• Using URLs of websites with content about baking, including baking blogs
  • Entering places that customers who like to bake might be interested in, like specialty baking shops 
  • Entering apps that a customer who likes to bake might be interested in, such as apps that help you store and modify recipes, apps that provide measurement conversions, and more

• More creative targeting

Because CAA is so open-ended, this also gives advertisers the power to target more creatively. 

For instance, say Search Scientists wants to run a campaign to generate more leads for our company. Instead of just targeting consumers via basic demographics or the topics they’re interested in (bo-ring!), we can use CAA to target consumers that have attended relevant conferences and events.

Since we’re a digital agency, we’d want to reach out to folks who have attended digital marketing conferences such as Digital Summit DC. To do this, we can simply target the URL of Digital Summit DC, and add in other relevant interests such as “digital marketing”, “advertising”, “SEO”, etc. 

• Targeting searchers who are more likely to convert

Unless you’re running a branding or awareness campaign, you’re probably hoping to reach out to consumers who are likely to convert. Now, using CAA is a great way of doing that.

The key here is to target interests that are relevant to consumers who are further down the funnel, and more likely to use your product/service. 

For example, say you own a subscription box business, and you send out boxes containing dog products and treats. 

If you target the affinity audience “Dog Lovers”, you might not necessarily be reaching out to people who own dogs; you might also be serving your ads to people who simply love dogs, or love watching funny dog videos on YouTube.

Here, think of topics that would interest owners of dogs, but are unlikely to be relevant to those who don’t own dogs. For instance, you could use CAA to target interests such as “dog house training”, “dog behavioral training” and more. 

By doing this, you’ll be narrowing down your audience, and reaching out to consumers who are a better fit for your product. 

How to build custom affinity audiences

Doing your research (and figuring out how you want to structure your CAA) is the tough part. Actually building your CAA, on the other hand, is easier than you’d think. Here’s a step-by-step guide that you can follow:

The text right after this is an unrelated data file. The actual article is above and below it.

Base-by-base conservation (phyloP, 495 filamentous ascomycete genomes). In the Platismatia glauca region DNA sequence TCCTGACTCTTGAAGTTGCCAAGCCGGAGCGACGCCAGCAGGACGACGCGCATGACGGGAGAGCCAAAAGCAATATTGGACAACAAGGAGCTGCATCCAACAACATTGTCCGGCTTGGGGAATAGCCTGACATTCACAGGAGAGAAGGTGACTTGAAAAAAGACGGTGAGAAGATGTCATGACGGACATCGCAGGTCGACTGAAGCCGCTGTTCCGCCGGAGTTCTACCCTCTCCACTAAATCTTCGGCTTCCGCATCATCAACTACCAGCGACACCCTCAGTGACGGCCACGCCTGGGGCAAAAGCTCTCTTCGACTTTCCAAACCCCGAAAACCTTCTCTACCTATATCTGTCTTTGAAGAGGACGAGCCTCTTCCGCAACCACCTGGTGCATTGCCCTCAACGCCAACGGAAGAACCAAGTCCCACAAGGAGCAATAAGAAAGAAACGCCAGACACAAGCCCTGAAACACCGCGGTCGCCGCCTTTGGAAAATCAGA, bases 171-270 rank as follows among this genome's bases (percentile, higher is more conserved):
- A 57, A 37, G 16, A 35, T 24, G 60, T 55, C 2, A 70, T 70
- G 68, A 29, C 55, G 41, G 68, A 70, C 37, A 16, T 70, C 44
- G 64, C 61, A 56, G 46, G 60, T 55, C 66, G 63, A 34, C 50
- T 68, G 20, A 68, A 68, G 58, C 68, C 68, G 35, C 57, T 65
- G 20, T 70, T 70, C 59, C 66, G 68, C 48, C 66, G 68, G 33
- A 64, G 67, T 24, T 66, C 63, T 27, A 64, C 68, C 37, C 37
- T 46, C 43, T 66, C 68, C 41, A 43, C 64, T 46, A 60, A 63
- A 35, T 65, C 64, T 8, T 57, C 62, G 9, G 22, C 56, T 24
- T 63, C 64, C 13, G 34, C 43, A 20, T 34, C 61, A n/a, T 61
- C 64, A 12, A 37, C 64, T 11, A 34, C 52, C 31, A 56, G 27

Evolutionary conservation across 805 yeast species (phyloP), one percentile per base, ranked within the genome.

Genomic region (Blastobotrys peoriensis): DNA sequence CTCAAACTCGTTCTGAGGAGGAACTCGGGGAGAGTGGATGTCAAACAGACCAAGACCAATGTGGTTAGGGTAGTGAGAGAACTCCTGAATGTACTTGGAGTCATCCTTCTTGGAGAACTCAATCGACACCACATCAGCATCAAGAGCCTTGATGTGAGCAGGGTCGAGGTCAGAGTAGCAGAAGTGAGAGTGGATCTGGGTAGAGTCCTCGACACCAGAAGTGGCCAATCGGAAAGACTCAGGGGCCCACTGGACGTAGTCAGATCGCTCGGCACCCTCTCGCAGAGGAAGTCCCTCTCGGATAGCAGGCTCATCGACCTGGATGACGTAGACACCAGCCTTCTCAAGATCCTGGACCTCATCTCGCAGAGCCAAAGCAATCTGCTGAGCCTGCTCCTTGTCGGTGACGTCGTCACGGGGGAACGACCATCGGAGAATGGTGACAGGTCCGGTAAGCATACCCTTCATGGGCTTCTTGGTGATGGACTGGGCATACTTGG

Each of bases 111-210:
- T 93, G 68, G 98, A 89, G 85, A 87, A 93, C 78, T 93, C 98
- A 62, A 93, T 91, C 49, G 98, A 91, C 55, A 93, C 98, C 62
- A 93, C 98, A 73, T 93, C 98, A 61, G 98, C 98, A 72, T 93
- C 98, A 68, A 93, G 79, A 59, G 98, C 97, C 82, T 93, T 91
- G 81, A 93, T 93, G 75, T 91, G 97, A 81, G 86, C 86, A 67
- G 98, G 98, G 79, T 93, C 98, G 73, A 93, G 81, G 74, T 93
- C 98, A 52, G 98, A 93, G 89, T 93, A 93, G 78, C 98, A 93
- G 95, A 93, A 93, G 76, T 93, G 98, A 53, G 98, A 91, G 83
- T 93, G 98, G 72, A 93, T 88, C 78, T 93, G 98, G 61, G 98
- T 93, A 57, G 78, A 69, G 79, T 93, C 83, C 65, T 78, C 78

Step 1: Create a new Display campaign in Google Ads.

Step 2: Click on “Audiences” from the main menu.

Step 3: Click on “What their interests and habits are”.

Step 4: Scroll to the bottom, and click the “+” button to create a new CAA.

Step 5: Name your new audience and set it up with the specific interests, URLs, places, and apps that you want to target.

Step 6: Save your audience, and publish your campaign.

Pro-tip: If you’ve already created a CAA, and you want to use this in one of your existing campaigns, you can do this as well. Just go to that campaign, click on “Audiences”, and click on the Edit button to add a new audience.

A final word on custom affinity audiences

At the end of the day, the goal is to ensure that your ad is as relevant to your consumers as possible. Once you achieve that, it’s half the battle won.

Now, that’s where CAA come in. You can use CAA to fine-tune your targeting and hone in on a highly specific segment. Now that you’re marketing to a specific segment, this allows you to tailor your ad to them, and make it more relevant. 

For those of you who haven’t experimented with CAA yet, go ahead and try these out! If you have any questions about CAA, hit us up in the comments below 👇.

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Andreea Popa

Andreea Popa

Andreea is an enthusiastic full-stack marketer. She enjoys connecting multiple facets of a business. She's mixing and connecting data from multiple channels, from PPC campaigns to content creation, audience engagement, and different inbound strategies. She'd like to have more time for writing about PPC.